Trade show exhibitors, associations and industry suppliers all need to know the data about material handling and other costs to effectively influence change in our industry. Listen to this interview with Sue Huff, Director, Global Conventions at Medtronic, who shares insights from her panel at HCEAConnect titled “Challenge the Status Quo: 19 Years of Data”. In this interview you will discover: The Impact of rising material handling costs on marketing budgets. Who is affected when exhibitors reduce their exhibit space size. What matters to the millennial attendee experience. How one show organizer, NAB, changed what they charge for material handling and so much more.
The Attendee Shift
Demographics are changing for who attends trade shows. The largest group of attendees today are millennials and their expectations are to have interaction, networking, hands on demos and immersive experiences in the trade show hall. The positive experience for attendees is diminishing due to some of the costs of bringing the equipment and exhibit to the show. As these costs are rising, exhibitors are decreasing the booth size or decide to bring less product to the show.
The Impact of Downsizing
Sue shared how at one show, an exhibitor went from an exhibit space of approx. 100’ x 50’ down to a 20×20. In the past they had a full OR suite in the exhibit and at this particular show, the OR set up was a miniature model displayed under glass. The question posed Sue asked the show organizer was “how is that experience different for the attendee, when they no longer can touch the product -what is it doing to the overall value of the attendee”. Attendees want the experience of touching and feeling the instruments and products.
A Look at the Consumer Price Index
In a 10-year analysis of the consumer price index on costs for conventions, the CPI increased by 20% and union labor wages went up 36% -37% compared to material handling which went up by 150%. Material handling is increasing at a much higher rate than other costs in face-to-face marketing.
Material Handling at Trade Shows
Here is a snapshot of how material handling is determined for ta show. Often an association needs signage, aisle carpet etc. and they may ask if they can receive those items at a lower rate. The general services contractor needs to cover those costs and it can be applied to material handling which is paid for by an exhibitor. Exhibitors often are unaware of surcharges on material handling until they receive an invoice after the show is over. The challenge with this model is that exhibitors don’t have predictable pricing for budgets.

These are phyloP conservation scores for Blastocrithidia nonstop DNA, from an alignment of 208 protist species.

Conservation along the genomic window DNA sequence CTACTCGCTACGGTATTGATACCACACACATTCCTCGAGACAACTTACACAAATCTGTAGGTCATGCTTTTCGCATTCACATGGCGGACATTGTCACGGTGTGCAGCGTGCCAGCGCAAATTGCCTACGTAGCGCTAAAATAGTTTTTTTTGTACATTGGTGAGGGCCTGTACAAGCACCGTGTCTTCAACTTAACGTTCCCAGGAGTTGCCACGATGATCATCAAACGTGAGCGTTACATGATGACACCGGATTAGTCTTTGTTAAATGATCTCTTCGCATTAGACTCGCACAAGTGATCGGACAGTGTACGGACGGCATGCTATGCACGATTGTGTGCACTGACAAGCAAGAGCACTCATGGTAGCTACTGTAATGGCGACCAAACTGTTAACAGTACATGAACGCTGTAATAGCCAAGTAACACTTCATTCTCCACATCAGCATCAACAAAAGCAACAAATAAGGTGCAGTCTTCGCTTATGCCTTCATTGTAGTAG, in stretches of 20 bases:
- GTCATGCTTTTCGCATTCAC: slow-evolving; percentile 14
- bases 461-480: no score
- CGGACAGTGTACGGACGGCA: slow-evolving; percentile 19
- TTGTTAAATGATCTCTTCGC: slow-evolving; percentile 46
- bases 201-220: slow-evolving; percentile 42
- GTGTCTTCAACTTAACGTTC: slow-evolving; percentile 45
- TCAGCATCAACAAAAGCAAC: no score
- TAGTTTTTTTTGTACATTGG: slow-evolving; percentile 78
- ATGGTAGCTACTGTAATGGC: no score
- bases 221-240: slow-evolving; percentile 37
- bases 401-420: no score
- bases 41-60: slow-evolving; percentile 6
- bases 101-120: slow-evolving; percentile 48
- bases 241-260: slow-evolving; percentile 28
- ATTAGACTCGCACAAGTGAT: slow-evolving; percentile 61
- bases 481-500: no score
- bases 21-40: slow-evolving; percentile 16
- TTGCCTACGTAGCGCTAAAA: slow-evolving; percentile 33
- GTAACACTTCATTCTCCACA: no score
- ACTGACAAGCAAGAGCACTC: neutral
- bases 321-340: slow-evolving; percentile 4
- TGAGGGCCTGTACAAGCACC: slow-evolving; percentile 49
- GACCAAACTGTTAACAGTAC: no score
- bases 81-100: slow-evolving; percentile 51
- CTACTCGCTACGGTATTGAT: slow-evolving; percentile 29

Case study: What is the true cost of moving one crate
Sue described an analysis of how many days it would take a fork lift driver to move one single crate based on the drayage rate. If the material handling rate is $135 per hundred weight, the cost for a single crate was $1,500. Applying the union workers’ wage of $47 per hour against the crate cost, it worked out to be 32 hours to move one crate or 4 days. While it is understood that the crate may be handled multiple times and placed into storage, it is unlikely the time it takes to handle the crate would equal 4 days.
Impact on Show Organizers
Some associations are not aware they can negotiate rates charged to the exhibitor. Organizers have the opportunity to negotiate the rates in the service kit. In the discussion, Sue shared how
at one show material handling went up, and to compensate for the increased cost, the booth size decreased to offset that increase. The costs to the exhibitor stayed the same, however the show organizer lost $36,000 with the decrease in exhibit size.
NAB Implements a New Material Handling Model
This year, NAB tried something new and changed how they charged for drayage. Instead of charging per hundred weight they charged by the square foot at a rate $3.85 per square foot. Another show that did this model is Pack Expo several years ago. For insights into how this works, check out the NAB Cares and watch the video about why they took this initiative for their exhibitors. The result was that exhibitors saved about 40% over the previous year in material handling. Other organizations are looking at to help companies bring in product. Especially for larger equipment shows.
Non-Exclusive and Exclusive Rates
When looking at costs there are two types of rates. The labor rate is an example of a non-exclusive rate-you can choose what company you use for Installation and Dismantle. Exclusive rates apply to things like material handling, electrical, rigging, etc.
How Associations Can Help
Gregg Lapin, CMP Director of Meeting Services at American Association of Diabetes Educators (AADE) shared on the panel with Sue Huff how he learned about the attendee’s decisions and how things like what day to hold the show impacted exhibitors. AADE changed the timing of move in and move out to be on straight time which also coincided with when attendees wanted to attend the show – over the weekend.
How to Impact Change
Exhibitors need to have a dialog with the associations and shareinsights about budgets and the impact on booth size relative to fixed costs on the show floor. Take the opportunity to request the association negotiate material handling rates on your behalf. In turn, associations should talk with convention centers and the general services providers about all exclusive rates including internet to help exhibitors offer attendees the best experience.
A big thanks to Sue Huff for sharing this information on the show!
As always thanks to Christy Haussler from Team Podcastfor creating editing magic on this and every episode of the show!